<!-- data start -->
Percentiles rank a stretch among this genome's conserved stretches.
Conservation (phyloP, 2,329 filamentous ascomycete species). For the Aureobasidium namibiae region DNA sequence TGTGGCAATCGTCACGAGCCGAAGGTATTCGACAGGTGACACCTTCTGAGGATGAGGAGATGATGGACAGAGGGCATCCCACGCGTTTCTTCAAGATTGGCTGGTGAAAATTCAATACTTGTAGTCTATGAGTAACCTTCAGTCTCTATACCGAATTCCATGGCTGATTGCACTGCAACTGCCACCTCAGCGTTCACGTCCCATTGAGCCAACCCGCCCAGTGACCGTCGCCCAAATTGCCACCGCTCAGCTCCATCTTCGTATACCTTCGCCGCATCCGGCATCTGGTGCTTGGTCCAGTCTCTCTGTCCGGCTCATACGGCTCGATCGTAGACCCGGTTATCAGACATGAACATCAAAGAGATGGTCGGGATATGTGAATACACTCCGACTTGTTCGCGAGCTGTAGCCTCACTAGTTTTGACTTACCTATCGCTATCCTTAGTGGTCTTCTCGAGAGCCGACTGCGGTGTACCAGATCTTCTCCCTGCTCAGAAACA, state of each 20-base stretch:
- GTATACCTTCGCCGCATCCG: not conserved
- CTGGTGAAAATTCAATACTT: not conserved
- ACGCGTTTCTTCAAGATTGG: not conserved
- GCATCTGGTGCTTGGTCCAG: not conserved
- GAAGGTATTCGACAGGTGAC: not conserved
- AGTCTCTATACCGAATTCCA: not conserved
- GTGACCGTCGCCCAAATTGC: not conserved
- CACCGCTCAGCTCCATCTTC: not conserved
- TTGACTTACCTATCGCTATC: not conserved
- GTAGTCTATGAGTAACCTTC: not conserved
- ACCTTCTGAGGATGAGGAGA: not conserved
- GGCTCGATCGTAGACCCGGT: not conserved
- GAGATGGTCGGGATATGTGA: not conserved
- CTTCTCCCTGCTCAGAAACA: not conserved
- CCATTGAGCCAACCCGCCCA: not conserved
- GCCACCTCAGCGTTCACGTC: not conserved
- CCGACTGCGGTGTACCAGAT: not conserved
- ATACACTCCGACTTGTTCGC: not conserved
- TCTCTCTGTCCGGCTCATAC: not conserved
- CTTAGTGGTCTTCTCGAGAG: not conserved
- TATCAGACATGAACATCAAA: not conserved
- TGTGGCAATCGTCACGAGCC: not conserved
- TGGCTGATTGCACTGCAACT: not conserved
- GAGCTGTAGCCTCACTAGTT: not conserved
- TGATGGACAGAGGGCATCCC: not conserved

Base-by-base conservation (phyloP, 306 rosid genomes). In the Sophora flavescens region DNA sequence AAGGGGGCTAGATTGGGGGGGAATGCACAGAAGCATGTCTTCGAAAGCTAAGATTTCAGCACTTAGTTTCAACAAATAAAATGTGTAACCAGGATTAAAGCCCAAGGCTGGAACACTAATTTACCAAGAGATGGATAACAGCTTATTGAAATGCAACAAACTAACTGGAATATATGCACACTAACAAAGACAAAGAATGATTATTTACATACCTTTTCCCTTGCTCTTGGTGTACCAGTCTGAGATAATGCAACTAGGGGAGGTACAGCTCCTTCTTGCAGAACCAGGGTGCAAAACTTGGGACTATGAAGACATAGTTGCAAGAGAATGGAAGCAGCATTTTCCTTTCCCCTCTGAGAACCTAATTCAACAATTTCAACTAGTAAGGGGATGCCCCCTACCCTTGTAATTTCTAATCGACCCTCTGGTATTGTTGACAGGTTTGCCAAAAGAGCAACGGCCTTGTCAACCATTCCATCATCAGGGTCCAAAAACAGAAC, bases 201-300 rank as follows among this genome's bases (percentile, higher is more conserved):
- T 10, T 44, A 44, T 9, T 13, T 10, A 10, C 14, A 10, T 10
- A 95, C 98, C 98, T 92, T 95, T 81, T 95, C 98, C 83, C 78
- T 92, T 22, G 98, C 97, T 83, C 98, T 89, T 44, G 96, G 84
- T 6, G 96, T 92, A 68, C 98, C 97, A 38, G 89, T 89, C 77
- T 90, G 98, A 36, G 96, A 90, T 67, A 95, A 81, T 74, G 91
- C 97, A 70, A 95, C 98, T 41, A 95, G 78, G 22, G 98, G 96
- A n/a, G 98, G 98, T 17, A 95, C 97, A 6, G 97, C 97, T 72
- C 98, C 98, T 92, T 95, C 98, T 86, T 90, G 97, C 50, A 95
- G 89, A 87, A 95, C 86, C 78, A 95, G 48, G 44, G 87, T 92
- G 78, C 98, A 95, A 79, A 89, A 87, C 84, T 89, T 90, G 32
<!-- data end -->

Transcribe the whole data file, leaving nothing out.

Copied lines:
Percentiles rank a stretch among this genome's conserved stretches.
Conservation (phyloP, 2,329 filamentous ascomycete species). For the Aureobasidium namibiae region DNA sequence TGTGGCAATCGTCACGAGCCGAAGGTATTCGACAGGTGACACCTTCTGAGGATGAGGAGATGATGGACAGAGGGCATCCCACGCGTTTCTTCAAGATTGGCTGGTGAAAATTCAATACTTGTAGTCTATGAGTAACCTTCAGTCTCTATACCGAATTCCATGGCTGATTGCACTGCAACTGCCACCTCAGCGTTCACGTCCCATTGAGCCAACCCGCCCAGTGACCGTCGCCCAAATTGCCACCGCTCAGCTCCATCTTCGTATACCTTCGCCGCATCCGGCATCTGGTGCTTGGTCCAGTCTCTCTGTCCGGCTCATACGGCTCGATCGTAGACCCGGTTATCAGACATGAACATCAAAGAGATGGTCGGGATATGTGAATACACTCCGACTTGTTCGCGAGCTGTAGCCTCACTAGTTTTGACTTACCTATCGCTATCCTTAGTGGTCTTCTCGAGAGCCGACTGCGGTGTACCAGATCTTCTCCCTGCTCAGAAACA, state of each 20-base stretch:
- GTATACCTTCGCCGCATCCG: not conserved
- CTGGTGAAAATTCAATACTT: not conserved
- ACGCGTTTCTTCAAGATTGG: not conserved
- GCATCTGGTGCTTGGTCCAG: not conserved
- GAAGGTATTCGACAGGTGAC: not conserved
- AGTCTCTATACCGAATTCCA: not conserved
- GTGACCGTCGCCCAAATTGC: not conserved
- CACCGCTCAGCTCCATCTTC: not conserved
- TTGACTTACCTATCGCTATC: not conserved
- GTAGTCTATGAGTAACCTTC: not conserved
- ACCTTCTGAGGATGAGGAGA: not conserved
- GGCTCGATCGTAGACCCGGT: not conserved
- GAGATGGTCGGGATATGTGA: not conserved
- CTTCTCCCTGCTCAGAAACA: not conserved
- CCATTGAGCCAACCCGCCCA: not conserved
- GCCACCTCAGCGTTCACGTC: not conserved
- CCGACTGCGGTGTACCAGAT: not conserved
- ATACACTCCGACTTGTTCGC: not conserved
- TCTCTCTGTCCGGCTCATAC: not conserved
- CTTAGTGGTCTTCTCGAGAG: not conserved
- TATCAGACATGAACATCAAA: not conserved
- TGTGGCAATCGTCACGAGCC: not conserved
- TGGCTGATTGCACTGCAACT: not conserved
- GAGCTGTAGCCTCACTAGTT: not conserved
- TGATGGACAGAGGGCATCCC: not conserved

Base-by-base conservation (phyloP, 306 rosid genomes). In the Sophora flavescens region DNA sequence AAGGGGGCTAGATTGGGGGGGAATGCACAGAAGCATGTCTTCGAAAGCTAAGATTTCAGCACTTAGTTTCAACAAATAAAATGTGTAACCAGGATTAAAGCCCAAGGCTGGAACACTAATTTACCAAGAGATGGATAACAGCTTATTGAAATGCAACAAACTAACTGGAATATATGCACACTAACAAAGACAAAGAATGATTATTTACATACCTTTTCCCTTGCTCTTGGTGTACCAGTCTGAGATAATGCAACTAGGGGAGGTACAGCTCCTTCTTGCAGAACCAGGGTGCAAAACTTGGGACTATGAAGACATAGTTGCAAGAGAATGGAAGCAGCATTTTCCTTTCCCCTCTGAGAACCTAATTCAACAATTTCAACTAGTAAGGGGATGCCCCCTACCCTTGTAATTTCTAATCGACCCTCTGGTATTGTTGACAGGTTTGCCAAAAGAGCAACGGCCTTGTCAACCATTCCATCATCAGGGTCCAAAAACAGAAC, bases 201-300 rank as follows among this genome's bases (percentile, higher is more conserved):
- T 10, T 44, A 44, T 9, T 13, T 10, A 10, C 14, A 10, T 10
- A 95, C 98, C 98, T 92, T 95, T 81, T 95, C 98, C 83, C 78
- T 92, T 22, G 98, C 97, T 83, C 98, T 89, T 44, G 96, G 84
- T 6, G 96, T 92, A 68, C 98, C 97, A 38, G 89, T 89, C 77
- T 90, G 98, A 36, G 96, A 90, T 67, A 95, A 81, T 74, G 91
- C 97, A 70, A 95, C 98, T 41, A 95, G 78, G 22, G 98, G 96
- A n/a, G 98, G 98, T 17, A 95, C 97, A 6, G 97, C 97, T 72
- C 98, C 98, T 92, T 95, C 98, T 86, T 90, G 97, C 50, A 95
- G 89, A 87, A 95, C 86, C 78, A 95, G 48, G 44, G 87, T 92
- G 78, C 98, A 95, A 79, A 89, A 87, C 84, T 89, T 90, G 32